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Editorial

A little flexibility could save our seaside towns

At a recent lecture at the Soane Museum, Cedric Price recalled one of his favourite projects. In a competition for proposals to revitalise Hastings pier, Fergus Henderson, then an architectural student but now a highly regarded chef at Clerkenwell's St John Restaurant, proposed a simple solution: a fish restaurant at the end of the pier to take advantage of the fruits of the local fisheries. The building itself was drawn simply as arectangle on the basis that, having established the best fish restaurant on the south coast, the owner of the pier would be in a position to hire an architect to design an appropriate building.

Such flexibility of thought is the only hope for Britain's often run- down seaside towns. Mass tourism to the British coast will never return to its former volumes and other means of support must be found if our seaside architecture is to be maintained. The De La Warr Pavilion in Bexhill and Brighton's West Pier are particularly grand examples of the kind of monuments to mass entertainment left in the backwash of home-grown tourism, but both are suffering. The De La WarrPavilion is a thriving arts centre but is vulnerable to withdrawal of public grants, while the West Pier's decay is held in check, just, only through frantic fund-raising. In October, Hastings Pier closed down due to financial difficulties, and it has not been open since.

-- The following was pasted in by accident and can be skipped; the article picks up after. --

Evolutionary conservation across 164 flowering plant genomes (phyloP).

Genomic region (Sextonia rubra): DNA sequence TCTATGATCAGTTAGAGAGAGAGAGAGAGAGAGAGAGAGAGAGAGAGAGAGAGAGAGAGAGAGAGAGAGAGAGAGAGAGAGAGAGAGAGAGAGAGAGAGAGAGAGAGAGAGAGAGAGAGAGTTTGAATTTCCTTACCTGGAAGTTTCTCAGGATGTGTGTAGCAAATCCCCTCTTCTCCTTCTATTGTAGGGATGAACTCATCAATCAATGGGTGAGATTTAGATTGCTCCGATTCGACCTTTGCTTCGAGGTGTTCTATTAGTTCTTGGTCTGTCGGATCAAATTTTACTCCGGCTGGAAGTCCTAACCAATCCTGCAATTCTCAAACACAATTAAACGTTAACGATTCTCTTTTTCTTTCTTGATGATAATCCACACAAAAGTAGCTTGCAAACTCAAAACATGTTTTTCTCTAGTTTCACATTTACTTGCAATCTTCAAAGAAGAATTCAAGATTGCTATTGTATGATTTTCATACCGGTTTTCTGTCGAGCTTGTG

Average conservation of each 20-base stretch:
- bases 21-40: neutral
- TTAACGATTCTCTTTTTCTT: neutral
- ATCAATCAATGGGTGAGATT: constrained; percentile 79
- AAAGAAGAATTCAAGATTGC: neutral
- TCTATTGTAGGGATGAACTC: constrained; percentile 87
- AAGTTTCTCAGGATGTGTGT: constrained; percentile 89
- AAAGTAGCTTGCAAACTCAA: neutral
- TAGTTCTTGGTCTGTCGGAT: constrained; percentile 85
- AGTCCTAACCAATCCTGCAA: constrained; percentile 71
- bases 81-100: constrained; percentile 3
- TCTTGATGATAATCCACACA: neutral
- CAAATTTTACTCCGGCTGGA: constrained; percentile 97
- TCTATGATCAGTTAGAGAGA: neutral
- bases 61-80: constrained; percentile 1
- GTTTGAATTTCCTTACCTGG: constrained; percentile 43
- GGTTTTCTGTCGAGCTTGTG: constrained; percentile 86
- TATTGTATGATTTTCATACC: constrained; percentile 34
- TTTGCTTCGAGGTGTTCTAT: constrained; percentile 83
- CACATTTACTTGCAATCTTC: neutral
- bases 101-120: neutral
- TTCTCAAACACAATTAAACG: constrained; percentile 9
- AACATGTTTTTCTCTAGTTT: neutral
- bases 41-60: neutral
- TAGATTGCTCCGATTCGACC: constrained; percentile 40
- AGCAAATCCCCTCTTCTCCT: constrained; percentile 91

The future of such wonders will only be secure if they can be turned into assets, rather than drains, on local resources. And this will only come about if we adopt an open mind as to the possibility of changing uses.

The experience of towns such as Padstow, Dartmouth and Whitstable suggests that a restaurant of sufficient repute could attract corporate entertainment, channelling some of London's wealth to the more deprived south coast and giving a boost to the fishing industry on which Hastings' economy was built. A structure which has to withstand the constant ravages of the sea cannot exist on profits from penny slot machines. But once there is a commercial incentive to maintain the pier, it will be viable to re- open it as a public promenade, available for residents and visitors alike.

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